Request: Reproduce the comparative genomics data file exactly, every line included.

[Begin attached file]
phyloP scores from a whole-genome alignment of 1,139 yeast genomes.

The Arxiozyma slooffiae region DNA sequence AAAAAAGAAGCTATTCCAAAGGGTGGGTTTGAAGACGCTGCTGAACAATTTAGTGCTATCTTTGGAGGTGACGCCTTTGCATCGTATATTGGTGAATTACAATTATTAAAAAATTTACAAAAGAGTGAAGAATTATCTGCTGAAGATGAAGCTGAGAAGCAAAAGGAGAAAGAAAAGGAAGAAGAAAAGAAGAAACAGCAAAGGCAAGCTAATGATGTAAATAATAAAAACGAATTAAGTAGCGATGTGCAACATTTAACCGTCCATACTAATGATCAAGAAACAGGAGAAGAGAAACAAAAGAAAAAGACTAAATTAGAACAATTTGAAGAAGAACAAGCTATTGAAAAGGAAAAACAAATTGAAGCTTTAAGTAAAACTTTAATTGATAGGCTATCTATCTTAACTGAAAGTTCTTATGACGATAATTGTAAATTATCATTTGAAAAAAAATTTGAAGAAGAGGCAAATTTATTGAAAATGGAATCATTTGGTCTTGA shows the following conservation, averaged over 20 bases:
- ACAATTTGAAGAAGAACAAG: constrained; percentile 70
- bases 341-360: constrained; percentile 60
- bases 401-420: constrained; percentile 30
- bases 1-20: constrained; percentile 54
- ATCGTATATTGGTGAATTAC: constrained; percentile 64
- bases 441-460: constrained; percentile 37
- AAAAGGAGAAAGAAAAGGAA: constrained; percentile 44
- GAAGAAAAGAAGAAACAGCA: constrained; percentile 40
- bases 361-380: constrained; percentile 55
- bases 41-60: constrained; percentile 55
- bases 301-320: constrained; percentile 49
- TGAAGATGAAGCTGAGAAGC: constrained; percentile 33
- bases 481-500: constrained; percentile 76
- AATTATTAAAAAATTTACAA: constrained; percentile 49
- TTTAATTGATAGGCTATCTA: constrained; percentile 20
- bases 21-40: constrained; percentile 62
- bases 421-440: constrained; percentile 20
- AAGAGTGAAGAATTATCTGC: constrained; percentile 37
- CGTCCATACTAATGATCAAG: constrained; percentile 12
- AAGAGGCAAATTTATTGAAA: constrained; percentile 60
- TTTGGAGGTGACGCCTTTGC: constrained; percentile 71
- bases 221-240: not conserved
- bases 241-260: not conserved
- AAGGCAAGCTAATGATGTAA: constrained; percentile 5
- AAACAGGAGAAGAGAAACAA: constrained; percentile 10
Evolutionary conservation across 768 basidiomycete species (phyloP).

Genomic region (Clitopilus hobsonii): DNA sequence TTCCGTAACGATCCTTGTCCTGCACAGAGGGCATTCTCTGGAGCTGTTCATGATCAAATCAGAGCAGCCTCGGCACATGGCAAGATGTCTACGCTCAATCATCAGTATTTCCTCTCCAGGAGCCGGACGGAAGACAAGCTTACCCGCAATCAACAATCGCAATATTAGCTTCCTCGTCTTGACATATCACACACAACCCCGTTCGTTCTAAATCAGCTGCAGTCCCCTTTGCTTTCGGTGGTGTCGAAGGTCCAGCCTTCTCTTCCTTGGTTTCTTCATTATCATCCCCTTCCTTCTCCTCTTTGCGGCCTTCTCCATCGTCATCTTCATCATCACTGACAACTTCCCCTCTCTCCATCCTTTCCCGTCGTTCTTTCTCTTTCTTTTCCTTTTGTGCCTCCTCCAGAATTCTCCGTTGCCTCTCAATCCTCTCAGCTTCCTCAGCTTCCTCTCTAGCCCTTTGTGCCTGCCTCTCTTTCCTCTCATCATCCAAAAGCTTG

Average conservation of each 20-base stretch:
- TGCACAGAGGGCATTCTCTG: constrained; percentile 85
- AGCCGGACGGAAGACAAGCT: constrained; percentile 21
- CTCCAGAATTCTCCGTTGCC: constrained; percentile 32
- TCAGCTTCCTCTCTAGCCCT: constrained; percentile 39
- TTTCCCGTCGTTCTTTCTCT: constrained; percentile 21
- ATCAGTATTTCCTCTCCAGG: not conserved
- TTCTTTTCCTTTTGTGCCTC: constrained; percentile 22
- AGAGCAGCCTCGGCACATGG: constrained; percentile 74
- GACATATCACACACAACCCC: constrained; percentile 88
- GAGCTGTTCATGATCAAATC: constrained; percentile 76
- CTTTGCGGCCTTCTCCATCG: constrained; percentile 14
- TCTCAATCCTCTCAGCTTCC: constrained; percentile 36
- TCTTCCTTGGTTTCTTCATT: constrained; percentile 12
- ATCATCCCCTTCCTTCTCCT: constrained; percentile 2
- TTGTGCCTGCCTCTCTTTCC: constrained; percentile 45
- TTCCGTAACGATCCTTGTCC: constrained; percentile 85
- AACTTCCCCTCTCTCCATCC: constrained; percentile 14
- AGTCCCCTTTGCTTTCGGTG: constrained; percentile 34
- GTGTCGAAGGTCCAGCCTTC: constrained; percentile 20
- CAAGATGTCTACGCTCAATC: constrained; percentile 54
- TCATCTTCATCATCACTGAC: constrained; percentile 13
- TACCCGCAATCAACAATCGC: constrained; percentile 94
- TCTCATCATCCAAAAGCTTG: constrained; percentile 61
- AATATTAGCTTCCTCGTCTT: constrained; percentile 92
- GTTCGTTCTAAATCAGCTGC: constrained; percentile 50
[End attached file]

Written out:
phyloP scores from a whole-genome alignment of 1,139 yeast genomes.

The Arxiozyma slooffiae region DNA sequence AAAAAAGAAGCTATTCCAAAGGGTGGGTTTGAAGACGCTGCTGAACAATTTAGTGCTATCTTTGGAGGTGACGCCTTTGCATCGTATATTGGTGAATTACAATTATTAAAAAATTTACAAAAGAGTGAAGAATTATCTGCTGAAGATGAAGCTGAGAAGCAAAAGGAGAAAGAAAAGGAAGAAGAAAAGAAGAAACAGCAAAGGCAAGCTAATGATGTAAATAATAAAAACGAATTAAGTAGCGATGTGCAACATTTAACCGTCCATACTAATGATCAAGAAACAGGAGAAGAGAAACAAAAGAAAAAGACTAAATTAGAACAATTTGAAGAAGAACAAGCTATTGAAAAGGAAAAACAAATTGAAGCTTTAAGTAAAACTTTAATTGATAGGCTATCTATCTTAACTGAAAGTTCTTATGACGATAATTGTAAATTATCATTTGAAAAAAAATTTGAAGAAGAGGCAAATTTATTGAAAATGGAATCATTTGGTCTTGA shows the following conservation, averaged over 20 bases:
- ACAATTTGAAGAAGAACAAG: constrained; percentile 70
- bases 341-360: constrained; percentile 60
- bases 401-420: constrained; percentile 30
- bases 1-20: constrained; percentile 54
- ATCGTATATTGGTGAATTAC: constrained; percentile 64
- bases 441-460: constrained; percentile 37
- AAAAGGAGAAAGAAAAGGAA: constrained; percentile 44
- GAAGAAAAGAAGAAACAGCA: constrained; percentile 40
- bases 361-380: constrained; percentile 55
- bases 41-60: constrained; percentile 55
- bases 301-320: constrained; percentile 49
- TGAAGATGAAGCTGAGAAGC: constrained; percentile 33
- bases 481-500: constrained; percentile 76
- AATTATTAAAAAATTTACAA: constrained; percentile 49
- TTTAATTGATAGGCTATCTA: constrained; percentile 20
- bases 21-40: constrained; percentile 62
- bases 421-440: constrained; percentile 20
- AAGAGTGAAGAATTATCTGC: constrained; percentile 37
- CGTCCATACTAATGATCAAG: constrained; percentile 12
- AAGAGGCAAATTTATTGAAA: constrained; percentile 60
- TTTGGAGGTGACGCCTTTGC: constrained; percentile 71
- bases 221-240: not conserved
- bases 241-260: not conserved
- AAGGCAAGCTAATGATGTAA: constrained; percentile 5
- AAACAGGAGAAGAGAAACAA: constrained; percentile 10
Evolutionary conservation across 768 basidiomycete species (phyloP).

Genomic region (Clitopilus hobsonii): DNA sequence TTCCGTAACGATCCTTGTCCTGCACAGAGGGCATTCTCTGGAGCTGTTCATGATCAAATCAGAGCAGCCTCGGCACATGGCAAGATGTCTACGCTCAATCATCAGTATTTCCTCTCCAGGAGCCGGACGGAAGACAAGCTTACCCGCAATCAACAATCGCAATATTAGCTTCCTCGTCTTGACATATCACACACAACCCCGTTCGTTCTAAATCAGCTGCAGTCCCCTTTGCTTTCGGTGGTGTCGAAGGTCCAGCCTTCTCTTCCTTGGTTTCTTCATTATCATCCCCTTCCTTCTCCTCTTTGCGGCCTTCTCCATCGTCATCTTCATCATCACTGACAACTTCCCCTCTCTCCATCCTTTCCCGTCGTTCTTTCTCTTTCTTTTCCTTTTGTGCCTCCTCCAGAATTCTCCGTTGCCTCTCAATCCTCTCAGCTTCCTCAGCTTCCTCTCTAGCCCTTTGTGCCTGCCTCTCTTTCCTCTCATCATCCAAAAGCTTG

Average conservation of each 20-base stretch:
- TGCACAGAGGGCATTCTCTG: constrained; percentile 85
- AGCCGGACGGAAGACAAGCT: constrained; percentile 21
- CTCCAGAATTCTCCGTTGCC: constrained; percentile 32
- TCAGCTTCCTCTCTAGCCCT: constrained; percentile 39
- TTTCCCGTCGTTCTTTCTCT: constrained; percentile 21
- ATCAGTATTTCCTCTCCAGG: not conserved
- TTCTTTTCCTTTTGTGCCTC: constrained; percentile 22
- AGAGCAGCCTCGGCACATGG: constrained; percentile 74
- GACATATCACACACAACCCC: constrained; percentile 88
- GAGCTGTTCATGATCAAATC: constrained; percentile 76
- CTTTGCGGCCTTCTCCATCG: constrained; percentile 14
- TCTCAATCCTCTCAGCTTCC: constrained; percentile 36
- TCTTCCTTGGTTTCTTCATT: constrained; percentile 12
- ATCATCCCCTTCCTTCTCCT: constrained; percentile 2
- TTGTGCCTGCCTCTCTTTCC: constrained; percentile 45
- TTCCGTAACGATCCTTGTCC: constrained; percentile 85
- AACTTCCCCTCTCTCCATCC: constrained; percentile 14
- AGTCCCCTTTGCTTTCGGTG: constrained; percentile 34
- GTGTCGAAGGTCCAGCCTTC: constrained; percentile 20
- CAAGATGTCTACGCTCAATC: constrained; percentile 54
- TCATCTTCATCATCACTGAC: constrained; percentile 13
- TACCCGCAATCAACAATCGC: constrained; percentile 94
- TCTCATCATCCAAAAGCTTG: constrained; percentile 61
- AATATTAGCTTCCTCGTCTT: constrained; percentile 92
- GTTCGTTCTAAATCAGCTGC: constrained; percentile 50